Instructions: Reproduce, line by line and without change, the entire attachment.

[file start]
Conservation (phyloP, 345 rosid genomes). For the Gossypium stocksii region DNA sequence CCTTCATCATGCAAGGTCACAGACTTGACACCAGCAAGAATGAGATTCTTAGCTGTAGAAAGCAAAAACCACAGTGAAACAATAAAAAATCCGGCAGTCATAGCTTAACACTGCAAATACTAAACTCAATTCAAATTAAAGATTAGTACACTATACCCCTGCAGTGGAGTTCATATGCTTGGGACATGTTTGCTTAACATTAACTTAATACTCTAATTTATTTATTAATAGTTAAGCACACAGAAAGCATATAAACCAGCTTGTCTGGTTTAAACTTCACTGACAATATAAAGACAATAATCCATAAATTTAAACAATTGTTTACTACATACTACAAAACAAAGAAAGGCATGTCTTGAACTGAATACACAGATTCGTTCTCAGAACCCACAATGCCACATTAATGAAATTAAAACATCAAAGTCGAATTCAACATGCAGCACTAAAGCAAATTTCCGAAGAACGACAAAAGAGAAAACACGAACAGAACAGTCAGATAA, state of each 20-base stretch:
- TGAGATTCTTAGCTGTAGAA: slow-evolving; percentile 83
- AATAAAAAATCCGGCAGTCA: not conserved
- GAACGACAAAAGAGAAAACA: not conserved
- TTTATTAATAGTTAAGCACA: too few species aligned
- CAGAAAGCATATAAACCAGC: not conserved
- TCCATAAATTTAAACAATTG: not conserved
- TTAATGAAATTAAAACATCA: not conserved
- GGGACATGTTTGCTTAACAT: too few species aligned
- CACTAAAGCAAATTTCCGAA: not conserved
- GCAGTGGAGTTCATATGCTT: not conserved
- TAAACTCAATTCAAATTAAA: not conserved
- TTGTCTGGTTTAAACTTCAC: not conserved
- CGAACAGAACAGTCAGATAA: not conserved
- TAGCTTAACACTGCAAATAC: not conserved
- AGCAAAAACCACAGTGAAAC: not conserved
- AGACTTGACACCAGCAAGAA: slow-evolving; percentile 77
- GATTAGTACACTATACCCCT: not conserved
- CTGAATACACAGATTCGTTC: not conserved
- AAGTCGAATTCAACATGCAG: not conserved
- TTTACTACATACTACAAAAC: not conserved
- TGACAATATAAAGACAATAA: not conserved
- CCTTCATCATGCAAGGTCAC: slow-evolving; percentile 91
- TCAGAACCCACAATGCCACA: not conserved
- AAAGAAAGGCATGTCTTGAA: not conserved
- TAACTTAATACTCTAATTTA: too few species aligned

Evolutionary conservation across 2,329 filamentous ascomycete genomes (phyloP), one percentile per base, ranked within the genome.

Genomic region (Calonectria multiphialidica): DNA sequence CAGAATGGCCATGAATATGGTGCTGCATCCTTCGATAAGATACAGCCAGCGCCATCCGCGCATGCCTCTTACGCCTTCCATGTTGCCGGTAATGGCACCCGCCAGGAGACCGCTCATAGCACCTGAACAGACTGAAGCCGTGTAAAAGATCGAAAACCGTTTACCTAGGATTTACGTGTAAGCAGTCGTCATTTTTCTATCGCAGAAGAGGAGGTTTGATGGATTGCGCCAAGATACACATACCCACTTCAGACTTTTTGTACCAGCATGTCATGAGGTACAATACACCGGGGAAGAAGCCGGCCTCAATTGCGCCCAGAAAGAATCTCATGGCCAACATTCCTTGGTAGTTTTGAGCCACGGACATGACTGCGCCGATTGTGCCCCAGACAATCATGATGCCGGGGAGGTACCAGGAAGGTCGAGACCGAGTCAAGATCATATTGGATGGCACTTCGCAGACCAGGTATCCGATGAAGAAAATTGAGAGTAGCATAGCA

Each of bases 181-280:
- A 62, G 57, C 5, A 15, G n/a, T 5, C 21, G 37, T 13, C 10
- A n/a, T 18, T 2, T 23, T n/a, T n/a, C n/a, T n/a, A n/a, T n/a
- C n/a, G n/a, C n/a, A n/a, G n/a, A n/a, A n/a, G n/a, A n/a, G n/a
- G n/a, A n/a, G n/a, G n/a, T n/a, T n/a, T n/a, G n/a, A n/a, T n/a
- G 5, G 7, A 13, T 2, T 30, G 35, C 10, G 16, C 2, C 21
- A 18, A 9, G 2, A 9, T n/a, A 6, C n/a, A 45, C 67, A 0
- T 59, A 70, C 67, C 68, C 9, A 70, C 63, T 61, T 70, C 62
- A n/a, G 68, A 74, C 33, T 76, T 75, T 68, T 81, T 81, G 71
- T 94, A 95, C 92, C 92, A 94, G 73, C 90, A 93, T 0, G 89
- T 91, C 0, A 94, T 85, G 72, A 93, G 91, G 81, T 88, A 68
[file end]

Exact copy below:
Conservation (phyloP, 345 rosid genomes). For the Gossypium stocksii region DNA sequence CCTTCATCATGCAAGGTCACAGACTTGACACCAGCAAGAATGAGATTCTTAGCTGTAGAAAGCAAAAACCACAGTGAAACAATAAAAAATCCGGCAGTCATAGCTTAACACTGCAAATACTAAACTCAATTCAAATTAAAGATTAGTACACTATACCCCTGCAGTGGAGTTCATATGCTTGGGACATGTTTGCTTAACATTAACTTAATACTCTAATTTATTTATTAATAGTTAAGCACACAGAAAGCATATAAACCAGCTTGTCTGGTTTAAACTTCACTGACAATATAAAGACAATAATCCATAAATTTAAACAATTGTTTACTACATACTACAAAACAAAGAAAGGCATGTCTTGAACTGAATACACAGATTCGTTCTCAGAACCCACAATGCCACATTAATGAAATTAAAACATCAAAGTCGAATTCAACATGCAGCACTAAAGCAAATTTCCGAAGAACGACAAAAGAGAAAACACGAACAGAACAGTCAGATAA, state of each 20-base stretch:
- TGAGATTCTTAGCTGTAGAA: slow-evolving; percentile 83
- AATAAAAAATCCGGCAGTCA: not conserved
- GAACGACAAAAGAGAAAACA: not conserved
- TTTATTAATAGTTAAGCACA: too few species aligned
- CAGAAAGCATATAAACCAGC: not conserved
- TCCATAAATTTAAACAATTG: not conserved
- TTAATGAAATTAAAACATCA: not conserved
- GGGACATGTTTGCTTAACAT: too few species aligned
- CACTAAAGCAAATTTCCGAA: not conserved
- GCAGTGGAGTTCATATGCTT: not conserved
- TAAACTCAATTCAAATTAAA: not conserved
- TTGTCTGGTTTAAACTTCAC: not conserved
- CGAACAGAACAGTCAGATAA: not conserved
- TAGCTTAACACTGCAAATAC: not conserved
- AGCAAAAACCACAGTGAAAC: not conserved
- AGACTTGACACCAGCAAGAA: slow-evolving; percentile 77
- GATTAGTACACTATACCCCT: not conserved
- CTGAATACACAGATTCGTTC: not conserved
- AAGTCGAATTCAACATGCAG: not conserved
- TTTACTACATACTACAAAAC: not conserved
- TGACAATATAAAGACAATAA: not conserved
- CCTTCATCATGCAAGGTCAC: slow-evolving; percentile 91
- TCAGAACCCACAATGCCACA: not conserved
- AAAGAAAGGCATGTCTTGAA: not conserved
- TAACTTAATACTCTAATTTA: too few species aligned

Evolutionary conservation across 2,329 filamentous ascomycete genomes (phyloP), one percentile per base, ranked within the genome.

Genomic region (Calonectria multiphialidica): DNA sequence CAGAATGGCCATGAATATGGTGCTGCATCCTTCGATAAGATACAGCCAGCGCCATCCGCGCATGCCTCTTACGCCTTCCATGTTGCCGGTAATGGCACCCGCCAGGAGACCGCTCATAGCACCTGAACAGACTGAAGCCGTGTAAAAGATCGAAAACCGTTTACCTAGGATTTACGTGTAAGCAGTCGTCATTTTTCTATCGCAGAAGAGGAGGTTTGATGGATTGCGCCAAGATACACATACCCACTTCAGACTTTTTGTACCAGCATGTCATGAGGTACAATACACCGGGGAAGAAGCCGGCCTCAATTGCGCCCAGAAAGAATCTCATGGCCAACATTCCTTGGTAGTTTTGAGCCACGGACATGACTGCGCCGATTGTGCCCCAGACAATCATGATGCCGGGGAGGTACCAGGAAGGTCGAGACCGAGTCAAGATCATATTGGATGGCACTTCGCAGACCAGGTATCCGATGAAGAAAATTGAGAGTAGCATAGCA

Each of bases 181-280:
- A 62, G 57, C 5, A 15, G n/a, T 5, C 21, G 37, T 13, C 10
- A n/a, T 18, T 2, T 23, T n/a, T n/a, C n/a, T n/a, A n/a, T n/a
- C n/a, G n/a, C n/a, A n/a, G n/a, A n/a, A n/a, G n/a, A n/a, G n/a
- G n/a, A n/a, G n/a, G n/a, T n/a, T n/a, T n/a, G n/a, A n/a, T n/a
- G 5, G 7, A 13, T 2, T 30, G 35, C 10, G 16, C 2, C 21
- A 18, A 9, G 2, A 9, T n/a, A 6, C n/a, A 45, C 67, A 0
- T 59, A 70, C 67, C 68, C 9, A 70, C 63, T 61, T 70, C 62
- A n/a, G 68, A 74, C 33, T 76, T 75, T 68, T 81, T 81, G 71
- T 94, A 95, C 92, C 92, A 94, G 73, C 90, A 93, T 0, G 89
- T 91, C 0, A 94, T 85, G 72, A 93, G 91, G 81, T 88, A 68